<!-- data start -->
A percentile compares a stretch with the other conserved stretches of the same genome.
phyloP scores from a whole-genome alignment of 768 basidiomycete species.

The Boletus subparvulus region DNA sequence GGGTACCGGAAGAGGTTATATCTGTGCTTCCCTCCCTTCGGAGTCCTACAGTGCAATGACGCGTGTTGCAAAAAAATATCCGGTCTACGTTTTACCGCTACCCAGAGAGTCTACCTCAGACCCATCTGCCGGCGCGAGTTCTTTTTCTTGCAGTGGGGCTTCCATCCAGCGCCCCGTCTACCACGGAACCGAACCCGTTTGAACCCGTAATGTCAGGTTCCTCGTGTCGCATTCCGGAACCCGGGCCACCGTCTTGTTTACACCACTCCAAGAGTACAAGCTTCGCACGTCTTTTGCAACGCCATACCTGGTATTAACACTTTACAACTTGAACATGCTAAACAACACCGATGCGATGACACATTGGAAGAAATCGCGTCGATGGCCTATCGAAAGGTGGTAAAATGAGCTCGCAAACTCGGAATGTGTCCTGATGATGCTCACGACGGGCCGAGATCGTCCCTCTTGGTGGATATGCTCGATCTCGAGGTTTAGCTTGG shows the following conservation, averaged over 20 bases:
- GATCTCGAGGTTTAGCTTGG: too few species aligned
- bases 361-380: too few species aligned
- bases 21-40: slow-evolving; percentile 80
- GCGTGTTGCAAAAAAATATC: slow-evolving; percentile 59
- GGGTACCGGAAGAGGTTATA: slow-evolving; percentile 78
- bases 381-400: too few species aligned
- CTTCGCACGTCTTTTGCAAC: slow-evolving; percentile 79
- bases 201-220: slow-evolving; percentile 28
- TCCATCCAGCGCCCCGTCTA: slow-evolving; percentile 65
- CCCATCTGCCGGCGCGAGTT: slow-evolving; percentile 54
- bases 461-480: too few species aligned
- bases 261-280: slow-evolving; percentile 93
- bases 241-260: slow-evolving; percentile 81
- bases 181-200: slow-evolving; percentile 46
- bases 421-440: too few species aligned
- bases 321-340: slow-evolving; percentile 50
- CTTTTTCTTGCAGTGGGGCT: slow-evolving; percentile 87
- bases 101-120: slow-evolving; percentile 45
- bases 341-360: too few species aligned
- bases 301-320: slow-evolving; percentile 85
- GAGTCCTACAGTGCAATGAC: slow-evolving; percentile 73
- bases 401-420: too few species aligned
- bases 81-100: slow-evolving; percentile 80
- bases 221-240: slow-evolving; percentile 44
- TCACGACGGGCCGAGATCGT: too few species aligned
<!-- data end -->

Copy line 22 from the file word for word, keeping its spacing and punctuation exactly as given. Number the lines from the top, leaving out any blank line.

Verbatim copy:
- bases 341-360: too few species aligned